Bekkay Harrach, alias Al Hafidh Abu Talha al Almani, from a video released at the beginning of the year.
Bekkay Harrach, al Qaeda's new external operations chief?
Harrach is a 32-year-old Moroccan whose family emigrated to Germany when he was two years old; he became a naturalized German citizen in 1997. According to reports, the Sept. 11 attacks on the US energized him on Islamist causes. In 2003, he traveled to the West Bank and was injured during a skirmish with Israeli troops. Authorities believe that he traveled twice to Iraq in an attempt to join al Qaeda. An effort was made to recruit him to spy for Germany but failed. He took university courses in laser technology and business mathematics but dropped out in 2004. He then worked part-time at the Muhadshirin Mosque in Bonn, where he ultimately met al Qaeda scout Aleem Nasir and received a letter of recommendation that opened doors to the terror network's training camps.
In 2007, using Nasir's letter, Harrach followed smuggling routes to Waziristan through Turkey and Iran and was finally assigned to train under the network's then-operations chief for global strikes, Abu Ubaidah al Masri. He narrowly escaped an airstrike in February 2008 that targeted Ubaidah. Ubaidah survived the strike but later died from complications due to hepatitis.
Since that attack, Harrach has become a rising star in al Qaeda's new generation and is reportedly on its shura council for global strikes. Reports suggest that his travels are tracked by intelligence agencies, however, according to Spiegel Online, he is directly protected by Siraj Haqqani and his deadly network.
Harrach is rumored to excel at planning major attacks. "If we want to do something," a source in the Haqqani Network told Spiegel, "we always ask the German for his opinion." The Haqqani Network is blamed for the attack on the German embassy in Kabul that coincided with Harrach's initial video. Its ties with the Islamic Jihad Union, which is implicated in the foiled 2007 attack on Ramstein and is suspected of maintaining a presence in Germany, are strong.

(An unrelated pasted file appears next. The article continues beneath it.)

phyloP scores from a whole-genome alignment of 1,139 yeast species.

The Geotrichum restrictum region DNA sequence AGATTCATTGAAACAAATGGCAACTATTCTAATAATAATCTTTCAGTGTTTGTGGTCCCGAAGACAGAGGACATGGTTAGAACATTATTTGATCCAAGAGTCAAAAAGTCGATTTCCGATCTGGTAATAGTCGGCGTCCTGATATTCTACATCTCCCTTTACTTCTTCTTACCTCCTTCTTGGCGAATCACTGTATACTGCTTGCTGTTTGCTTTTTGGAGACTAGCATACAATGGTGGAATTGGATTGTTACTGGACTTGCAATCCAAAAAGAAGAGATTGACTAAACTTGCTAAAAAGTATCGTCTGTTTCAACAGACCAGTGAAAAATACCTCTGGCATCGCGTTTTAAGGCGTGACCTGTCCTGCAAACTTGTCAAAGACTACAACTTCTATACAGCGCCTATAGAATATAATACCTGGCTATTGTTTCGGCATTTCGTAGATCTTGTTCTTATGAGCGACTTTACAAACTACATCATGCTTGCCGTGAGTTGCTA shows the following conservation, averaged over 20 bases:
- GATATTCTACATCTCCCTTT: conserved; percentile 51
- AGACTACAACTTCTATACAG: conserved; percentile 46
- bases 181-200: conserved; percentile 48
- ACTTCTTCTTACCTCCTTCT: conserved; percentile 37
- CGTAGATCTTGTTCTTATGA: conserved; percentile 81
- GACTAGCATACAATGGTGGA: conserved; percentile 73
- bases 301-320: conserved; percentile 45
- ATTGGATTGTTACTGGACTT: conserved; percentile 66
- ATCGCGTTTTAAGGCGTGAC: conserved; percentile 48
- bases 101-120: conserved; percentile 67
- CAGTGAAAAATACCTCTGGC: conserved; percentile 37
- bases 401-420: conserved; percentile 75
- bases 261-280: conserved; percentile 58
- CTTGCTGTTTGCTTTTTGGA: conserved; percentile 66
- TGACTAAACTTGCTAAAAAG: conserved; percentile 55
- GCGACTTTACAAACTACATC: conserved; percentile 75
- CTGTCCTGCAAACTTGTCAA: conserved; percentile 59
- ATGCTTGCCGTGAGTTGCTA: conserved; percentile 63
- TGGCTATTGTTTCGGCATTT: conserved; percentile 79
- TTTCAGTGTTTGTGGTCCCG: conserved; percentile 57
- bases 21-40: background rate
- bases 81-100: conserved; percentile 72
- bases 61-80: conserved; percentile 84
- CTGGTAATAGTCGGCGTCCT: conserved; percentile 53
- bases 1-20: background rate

Although unconfirmed, his high-profile appearances in al Qaeda propaganda suggest that he may have succeeded Abu Sulayman Jazairi as al Qaeda's operations chief for global strikes. Jazairi was killed in a May 2008 airstrike in Pakistan.
The latest video by Harrach is most striking because its themes and packaging are targeted almost exclusively for a Western audience. Speaking softly in fluent German, without the usual militant or religious props featured in past al Qaeda messages, he stares directly into the camera and only occasionally looks down to turn over the pages of his speech. He never wags his finger or raises his voice. The video carries no subtitling in Arabic. The only visual hint to the nature of the tape - other than the obligatory title screen and occasional nasheeds that espouse militancy - are the dark circles under his eyes. Mirroring his previous messages, German economic problems are offered as an argument for heeding his call for a troop withdrawal. He does not dwell on religious justifications for the attack.
Harrach acknowledged assistance he has received from German authorities over the years and explained that his warning was in return for their acts of good faith. "I thank Germany for its assistance quickly to get me out of prison in Syria," he said. "I thank Germany for its help me when my injury in the city of Hebron in Palestine. I thank Germany for it did not hurt my family after my trip to Afghanistan, nor prevent them from traveling (to rejoin me), despite long-term surveillance. Since the reward for good in Islam is charity, today I will show my gratitude."
The increasing tempo of propaganda messaging specifically directed at Germany has alarmed authorities. The militant Web forums have been buzzing for months with talk about a "German 9/11," and statements from other jihadis have been published or released in German. The timing of his previous threat with an actual attack against German interests is not comforting. The Interior Ministry acknowledged the "increased threat situation" immediately following the release of the tape and announced that "adjusted security measures in particular at airports and stations" are now in effect.